Stanford Medicine News Center – February 10, 2020
A new method of interpreting brain activity could potentially be used in clinics to help determine the best treatment options for depression, according to a study led by researchers at the Stanford School of Medicine.
Stanford researchers and their collaborators used electroencephalography, a tool for monitoring electrical activity in the brain, and an algorithm to identify a brain-wave signature in individuals with depression who will most likely respond to sertraline, an antidepressant marketed as Zoloft.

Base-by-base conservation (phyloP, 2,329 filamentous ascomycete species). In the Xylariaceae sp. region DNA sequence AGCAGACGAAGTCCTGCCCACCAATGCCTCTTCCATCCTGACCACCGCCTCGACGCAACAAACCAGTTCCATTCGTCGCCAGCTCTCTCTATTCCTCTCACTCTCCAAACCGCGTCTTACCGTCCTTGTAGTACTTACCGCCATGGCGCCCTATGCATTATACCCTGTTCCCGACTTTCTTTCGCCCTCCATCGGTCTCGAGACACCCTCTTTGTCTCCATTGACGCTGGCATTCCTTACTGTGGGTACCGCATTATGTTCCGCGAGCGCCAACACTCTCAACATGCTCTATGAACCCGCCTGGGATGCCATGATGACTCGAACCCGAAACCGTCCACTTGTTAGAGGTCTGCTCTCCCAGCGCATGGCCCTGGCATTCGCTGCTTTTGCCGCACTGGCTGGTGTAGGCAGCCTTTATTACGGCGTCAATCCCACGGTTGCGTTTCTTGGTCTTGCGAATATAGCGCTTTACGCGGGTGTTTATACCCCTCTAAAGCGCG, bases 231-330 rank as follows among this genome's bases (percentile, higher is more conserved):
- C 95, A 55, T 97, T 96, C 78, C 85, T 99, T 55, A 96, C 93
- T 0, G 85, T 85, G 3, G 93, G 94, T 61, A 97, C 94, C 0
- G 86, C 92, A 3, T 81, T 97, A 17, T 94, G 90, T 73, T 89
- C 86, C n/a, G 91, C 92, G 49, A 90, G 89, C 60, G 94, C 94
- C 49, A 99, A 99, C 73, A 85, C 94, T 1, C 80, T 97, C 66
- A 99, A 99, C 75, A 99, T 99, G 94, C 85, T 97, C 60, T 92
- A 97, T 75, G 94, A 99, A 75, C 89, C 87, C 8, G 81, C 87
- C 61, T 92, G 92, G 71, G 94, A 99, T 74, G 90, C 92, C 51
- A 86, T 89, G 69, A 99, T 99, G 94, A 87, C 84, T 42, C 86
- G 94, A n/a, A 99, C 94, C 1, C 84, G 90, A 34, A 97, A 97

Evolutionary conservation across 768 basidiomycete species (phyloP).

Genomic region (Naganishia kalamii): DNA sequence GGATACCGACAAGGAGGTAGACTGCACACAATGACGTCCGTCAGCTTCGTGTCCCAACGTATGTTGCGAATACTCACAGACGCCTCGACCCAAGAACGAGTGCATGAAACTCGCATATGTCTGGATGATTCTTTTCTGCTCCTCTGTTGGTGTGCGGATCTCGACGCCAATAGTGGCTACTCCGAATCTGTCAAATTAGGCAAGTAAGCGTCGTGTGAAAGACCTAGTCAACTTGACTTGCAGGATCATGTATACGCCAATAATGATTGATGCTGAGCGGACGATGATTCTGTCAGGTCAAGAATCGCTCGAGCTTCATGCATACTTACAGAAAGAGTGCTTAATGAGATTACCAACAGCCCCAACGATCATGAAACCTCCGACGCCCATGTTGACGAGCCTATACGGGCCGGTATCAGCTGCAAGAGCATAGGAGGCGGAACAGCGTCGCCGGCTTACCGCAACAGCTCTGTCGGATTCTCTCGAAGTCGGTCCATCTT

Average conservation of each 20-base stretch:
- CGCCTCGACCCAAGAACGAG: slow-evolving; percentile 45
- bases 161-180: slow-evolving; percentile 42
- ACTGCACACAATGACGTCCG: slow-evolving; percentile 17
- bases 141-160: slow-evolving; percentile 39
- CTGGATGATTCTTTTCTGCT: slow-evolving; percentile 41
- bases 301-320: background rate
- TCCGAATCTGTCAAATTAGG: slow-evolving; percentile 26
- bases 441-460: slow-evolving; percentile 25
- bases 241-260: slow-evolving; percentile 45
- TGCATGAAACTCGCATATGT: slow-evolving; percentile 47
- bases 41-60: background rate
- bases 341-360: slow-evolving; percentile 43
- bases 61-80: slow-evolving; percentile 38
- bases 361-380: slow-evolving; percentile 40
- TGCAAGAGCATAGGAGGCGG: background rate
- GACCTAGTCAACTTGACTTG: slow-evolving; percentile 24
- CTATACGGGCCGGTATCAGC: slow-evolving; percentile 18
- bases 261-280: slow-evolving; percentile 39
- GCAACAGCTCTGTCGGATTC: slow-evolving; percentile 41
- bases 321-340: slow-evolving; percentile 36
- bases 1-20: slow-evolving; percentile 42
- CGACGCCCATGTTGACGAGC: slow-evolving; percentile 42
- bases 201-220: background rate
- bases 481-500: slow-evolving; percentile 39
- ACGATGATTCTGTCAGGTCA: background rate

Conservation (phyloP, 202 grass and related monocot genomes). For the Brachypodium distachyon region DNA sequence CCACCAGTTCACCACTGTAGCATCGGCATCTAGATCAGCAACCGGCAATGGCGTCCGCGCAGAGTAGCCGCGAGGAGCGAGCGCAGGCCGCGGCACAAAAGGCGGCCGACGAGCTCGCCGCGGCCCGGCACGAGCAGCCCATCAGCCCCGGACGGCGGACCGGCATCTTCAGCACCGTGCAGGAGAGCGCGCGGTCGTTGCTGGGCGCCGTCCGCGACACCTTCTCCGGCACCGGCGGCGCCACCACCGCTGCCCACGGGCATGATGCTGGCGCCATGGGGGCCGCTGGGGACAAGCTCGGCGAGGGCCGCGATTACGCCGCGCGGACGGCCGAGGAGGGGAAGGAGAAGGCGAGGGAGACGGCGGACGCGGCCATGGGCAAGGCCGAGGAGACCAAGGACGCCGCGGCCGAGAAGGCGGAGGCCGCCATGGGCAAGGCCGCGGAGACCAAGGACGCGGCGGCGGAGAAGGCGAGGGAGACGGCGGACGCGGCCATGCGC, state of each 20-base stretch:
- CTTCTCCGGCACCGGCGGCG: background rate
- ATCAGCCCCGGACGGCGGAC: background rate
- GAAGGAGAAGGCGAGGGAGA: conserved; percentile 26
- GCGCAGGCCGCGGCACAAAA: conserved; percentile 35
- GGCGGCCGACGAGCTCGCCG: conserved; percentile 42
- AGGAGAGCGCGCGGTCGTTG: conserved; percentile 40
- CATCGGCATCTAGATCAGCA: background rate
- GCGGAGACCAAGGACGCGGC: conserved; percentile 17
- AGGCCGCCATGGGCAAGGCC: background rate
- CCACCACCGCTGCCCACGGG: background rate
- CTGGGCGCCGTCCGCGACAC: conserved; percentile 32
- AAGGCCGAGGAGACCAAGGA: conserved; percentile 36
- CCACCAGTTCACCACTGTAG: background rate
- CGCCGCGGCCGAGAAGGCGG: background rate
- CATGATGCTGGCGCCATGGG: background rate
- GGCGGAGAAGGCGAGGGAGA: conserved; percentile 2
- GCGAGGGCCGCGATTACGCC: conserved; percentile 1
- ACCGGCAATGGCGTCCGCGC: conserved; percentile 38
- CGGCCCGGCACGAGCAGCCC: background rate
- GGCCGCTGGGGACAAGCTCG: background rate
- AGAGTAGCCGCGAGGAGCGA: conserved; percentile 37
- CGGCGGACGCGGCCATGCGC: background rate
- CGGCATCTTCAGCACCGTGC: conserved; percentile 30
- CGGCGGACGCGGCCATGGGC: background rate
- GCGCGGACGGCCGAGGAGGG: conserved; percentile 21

A paper describing the work was published today in Nature Biotechnology.
The study emerged from a decades-long effort funded by the National Institute of Mental Health to create biologically based approaches, such as blood tests and brain imaging, to help personalize the treatment of depression and other mental disorders. Currently, there are no such tests to objectively diagnose depression or guide its treatment.
Read more at this link.